CH: You mention that there are four ways that a person’s job matters for eternity. What are those four ways? 

Jordan: I say in the introduction of this book, I'd be a fool to call this an exhaustive list. This is not an exhaustive list of all the ways our work matters for eternity. I took several notes over the last four or five years and these four themes seemed to rise to the top. Number one, our work is a vehicle for bringing God pleasure. Number two, our work is a primary means by which we accumulate eternal rewards - a topic I don't think we talk enough about in the church. Number three, our work is a way that we scratch off glimpses of the kingdom. And then of course, the most obvious number four, our work is a primary means of making disciples in this world, especially in our post-Christian context.

CH: Throughout the book, it seems like you were fired up in getting the point across that our work matters for eternity? 

Jordan: 100 percent. There are a lot of things I say in the book that I have never said before. I wanted to wake up the Church. I'm saying it in a more preachy way because I think this is what's required to wake the Church up to the depth of this problem. It's why the introduction of this book is called, "What if the Great Commission Isn't What It's All About?" It's why chapter one is called "The Unabridged Gospel." I'm intentionally using these terms as smelling salts. The truth has become way too familiar to us. Given the ultimate trajectory of Jesus' life and redeeming all of creation on the cross, the fact that he spent 80 percent of his adult life swinging a hammer or carving stones? He could have grown up in the home of a priest like John the Baptist, where he would spend all day long praying. He could have grown up in the home of a Pharisee like Paul, where he would spend all day studying Torah. But God is sending us a message when he chooses for Christ to live in the home of a carpenter where he would spend most of his days doing work that looks pretty similar to what most Christians are doing right now. If that does not give us intrinsic value for the work we're doing in the world, I don't know what does. I was preaching with the keyboard, but I'll tell you what, more than in any other book before.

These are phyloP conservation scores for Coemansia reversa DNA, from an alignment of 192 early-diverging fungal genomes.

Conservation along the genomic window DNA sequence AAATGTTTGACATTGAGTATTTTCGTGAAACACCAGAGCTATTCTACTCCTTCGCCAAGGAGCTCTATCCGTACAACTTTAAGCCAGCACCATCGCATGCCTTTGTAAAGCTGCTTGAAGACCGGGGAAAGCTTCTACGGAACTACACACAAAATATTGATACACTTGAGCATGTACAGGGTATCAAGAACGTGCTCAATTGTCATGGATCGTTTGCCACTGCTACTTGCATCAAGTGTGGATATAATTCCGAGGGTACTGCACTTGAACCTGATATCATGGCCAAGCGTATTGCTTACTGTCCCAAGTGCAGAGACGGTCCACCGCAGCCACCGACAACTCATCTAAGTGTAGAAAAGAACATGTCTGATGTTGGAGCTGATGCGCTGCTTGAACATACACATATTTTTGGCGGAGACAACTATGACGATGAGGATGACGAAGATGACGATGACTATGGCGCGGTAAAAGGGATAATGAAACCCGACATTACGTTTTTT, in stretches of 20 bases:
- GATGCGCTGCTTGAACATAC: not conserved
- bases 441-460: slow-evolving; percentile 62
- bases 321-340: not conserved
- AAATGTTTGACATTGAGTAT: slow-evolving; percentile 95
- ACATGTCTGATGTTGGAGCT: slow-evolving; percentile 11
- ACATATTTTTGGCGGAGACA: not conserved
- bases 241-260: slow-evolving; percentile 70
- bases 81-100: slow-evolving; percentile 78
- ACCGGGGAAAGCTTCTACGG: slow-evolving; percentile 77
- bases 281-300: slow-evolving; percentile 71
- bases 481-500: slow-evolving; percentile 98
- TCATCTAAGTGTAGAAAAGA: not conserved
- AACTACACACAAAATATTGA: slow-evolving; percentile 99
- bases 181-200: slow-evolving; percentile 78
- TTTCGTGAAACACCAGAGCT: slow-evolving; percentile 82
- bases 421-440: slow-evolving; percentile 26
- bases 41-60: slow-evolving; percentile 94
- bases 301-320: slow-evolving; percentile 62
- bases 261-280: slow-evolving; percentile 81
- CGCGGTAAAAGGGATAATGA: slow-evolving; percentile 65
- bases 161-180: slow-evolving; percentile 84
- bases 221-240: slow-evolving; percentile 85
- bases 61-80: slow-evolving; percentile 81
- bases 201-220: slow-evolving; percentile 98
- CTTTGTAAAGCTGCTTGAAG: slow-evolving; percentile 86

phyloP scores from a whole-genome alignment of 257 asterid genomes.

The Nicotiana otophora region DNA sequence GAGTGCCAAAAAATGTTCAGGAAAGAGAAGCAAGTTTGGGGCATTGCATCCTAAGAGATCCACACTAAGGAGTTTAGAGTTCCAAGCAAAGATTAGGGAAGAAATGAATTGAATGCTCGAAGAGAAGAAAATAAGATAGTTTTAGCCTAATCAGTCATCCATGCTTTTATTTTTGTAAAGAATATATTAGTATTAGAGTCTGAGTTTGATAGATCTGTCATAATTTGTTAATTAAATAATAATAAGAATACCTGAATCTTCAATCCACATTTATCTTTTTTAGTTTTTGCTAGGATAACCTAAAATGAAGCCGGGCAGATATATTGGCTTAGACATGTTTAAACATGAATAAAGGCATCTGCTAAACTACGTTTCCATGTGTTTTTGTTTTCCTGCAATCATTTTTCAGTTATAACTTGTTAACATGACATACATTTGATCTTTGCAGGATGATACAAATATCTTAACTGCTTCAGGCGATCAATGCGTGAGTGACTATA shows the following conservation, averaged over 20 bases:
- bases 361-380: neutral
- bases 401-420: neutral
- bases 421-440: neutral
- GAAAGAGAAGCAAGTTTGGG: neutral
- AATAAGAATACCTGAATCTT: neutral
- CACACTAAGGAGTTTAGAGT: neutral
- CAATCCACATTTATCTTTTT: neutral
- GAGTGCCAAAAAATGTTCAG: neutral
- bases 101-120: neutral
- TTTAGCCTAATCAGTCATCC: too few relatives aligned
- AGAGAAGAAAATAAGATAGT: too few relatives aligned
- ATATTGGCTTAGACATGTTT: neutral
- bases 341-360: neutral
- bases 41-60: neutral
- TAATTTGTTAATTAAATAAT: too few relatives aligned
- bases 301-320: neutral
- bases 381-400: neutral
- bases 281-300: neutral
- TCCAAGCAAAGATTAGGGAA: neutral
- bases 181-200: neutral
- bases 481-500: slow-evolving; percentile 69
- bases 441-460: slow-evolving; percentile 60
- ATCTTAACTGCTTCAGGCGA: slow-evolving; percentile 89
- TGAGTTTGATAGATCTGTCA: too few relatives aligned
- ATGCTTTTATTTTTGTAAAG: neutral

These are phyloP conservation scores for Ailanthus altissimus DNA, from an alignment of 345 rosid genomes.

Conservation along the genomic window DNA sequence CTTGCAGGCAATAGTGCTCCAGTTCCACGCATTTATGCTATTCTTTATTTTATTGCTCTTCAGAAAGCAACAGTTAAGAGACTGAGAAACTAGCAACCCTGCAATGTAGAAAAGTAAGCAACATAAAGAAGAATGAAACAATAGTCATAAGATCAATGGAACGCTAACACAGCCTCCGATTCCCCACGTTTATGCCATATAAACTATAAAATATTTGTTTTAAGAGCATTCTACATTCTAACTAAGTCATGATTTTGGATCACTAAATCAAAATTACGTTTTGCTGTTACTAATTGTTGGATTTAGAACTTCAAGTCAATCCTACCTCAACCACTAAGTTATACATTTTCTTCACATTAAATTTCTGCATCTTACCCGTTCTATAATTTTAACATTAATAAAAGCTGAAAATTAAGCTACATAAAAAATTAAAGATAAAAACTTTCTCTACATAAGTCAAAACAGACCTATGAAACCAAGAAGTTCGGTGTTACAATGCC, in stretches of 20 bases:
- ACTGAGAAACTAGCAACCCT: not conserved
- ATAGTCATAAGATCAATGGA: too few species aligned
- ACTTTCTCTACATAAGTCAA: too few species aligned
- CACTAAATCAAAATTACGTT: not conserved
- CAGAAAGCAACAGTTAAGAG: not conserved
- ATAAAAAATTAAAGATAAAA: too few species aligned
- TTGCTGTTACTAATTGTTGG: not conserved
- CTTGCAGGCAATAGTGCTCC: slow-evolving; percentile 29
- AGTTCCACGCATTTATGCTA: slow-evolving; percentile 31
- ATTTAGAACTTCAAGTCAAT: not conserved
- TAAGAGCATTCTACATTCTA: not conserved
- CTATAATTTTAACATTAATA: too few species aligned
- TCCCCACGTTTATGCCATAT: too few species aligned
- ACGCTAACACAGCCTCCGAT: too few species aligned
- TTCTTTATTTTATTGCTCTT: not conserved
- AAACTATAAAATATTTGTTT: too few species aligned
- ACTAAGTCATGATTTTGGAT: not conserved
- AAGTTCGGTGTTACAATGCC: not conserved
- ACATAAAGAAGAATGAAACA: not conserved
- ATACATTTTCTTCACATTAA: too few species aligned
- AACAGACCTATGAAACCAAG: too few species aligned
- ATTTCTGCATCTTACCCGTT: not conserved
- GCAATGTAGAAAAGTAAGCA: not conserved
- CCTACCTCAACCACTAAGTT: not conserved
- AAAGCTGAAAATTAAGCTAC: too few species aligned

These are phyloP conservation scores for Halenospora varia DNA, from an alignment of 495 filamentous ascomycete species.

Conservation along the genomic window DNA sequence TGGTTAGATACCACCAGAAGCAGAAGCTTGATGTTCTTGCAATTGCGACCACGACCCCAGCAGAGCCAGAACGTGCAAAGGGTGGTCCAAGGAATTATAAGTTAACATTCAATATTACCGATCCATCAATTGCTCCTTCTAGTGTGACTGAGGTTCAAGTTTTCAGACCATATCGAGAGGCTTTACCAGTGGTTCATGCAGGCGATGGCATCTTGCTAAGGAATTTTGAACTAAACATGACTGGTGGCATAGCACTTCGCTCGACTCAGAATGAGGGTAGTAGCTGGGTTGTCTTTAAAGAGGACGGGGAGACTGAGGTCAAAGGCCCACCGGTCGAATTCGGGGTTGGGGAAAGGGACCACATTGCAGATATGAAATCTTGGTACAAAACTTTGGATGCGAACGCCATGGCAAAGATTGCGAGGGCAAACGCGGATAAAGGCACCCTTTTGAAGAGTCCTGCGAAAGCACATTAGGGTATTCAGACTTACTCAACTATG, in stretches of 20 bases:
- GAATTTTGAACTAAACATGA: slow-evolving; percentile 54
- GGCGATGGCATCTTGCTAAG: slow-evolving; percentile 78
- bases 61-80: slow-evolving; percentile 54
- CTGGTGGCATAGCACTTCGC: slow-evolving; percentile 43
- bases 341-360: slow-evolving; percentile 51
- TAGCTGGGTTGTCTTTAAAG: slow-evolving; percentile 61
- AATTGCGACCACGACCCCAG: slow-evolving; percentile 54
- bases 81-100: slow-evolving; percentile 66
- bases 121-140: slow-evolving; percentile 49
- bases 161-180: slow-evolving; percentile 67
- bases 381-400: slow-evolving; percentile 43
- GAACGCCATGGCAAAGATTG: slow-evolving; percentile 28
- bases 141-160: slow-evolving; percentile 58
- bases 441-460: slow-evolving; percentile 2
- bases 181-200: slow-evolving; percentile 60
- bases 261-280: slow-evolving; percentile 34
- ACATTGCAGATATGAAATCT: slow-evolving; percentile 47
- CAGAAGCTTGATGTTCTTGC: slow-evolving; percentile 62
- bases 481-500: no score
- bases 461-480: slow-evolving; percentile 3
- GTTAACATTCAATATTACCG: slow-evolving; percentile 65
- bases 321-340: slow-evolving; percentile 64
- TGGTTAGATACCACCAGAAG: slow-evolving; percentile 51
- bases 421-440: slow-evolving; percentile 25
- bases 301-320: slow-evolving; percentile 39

CH: When you’re writing a book, you have an exercise that you do to help you keep the reader front-and-center. What is that?

Jordan: I always print out who I'm writing for and put it on the wall as a picture. I printed pictures of people who I knew were going to have a hard time hearing this message. I literally would look at the pictures of certain people. Tim Keller gave me this advice of reading a manuscript out loud. I read it out loud, and looked at the pictures on the wall while doing so.

CH: Why do you think your audience resonates with you?

Jordan: I’ve heard people say a few things: I've never been a pastor or religious professional. I try to be authentic and normal.

Image credit: ©GettyImages/lovro77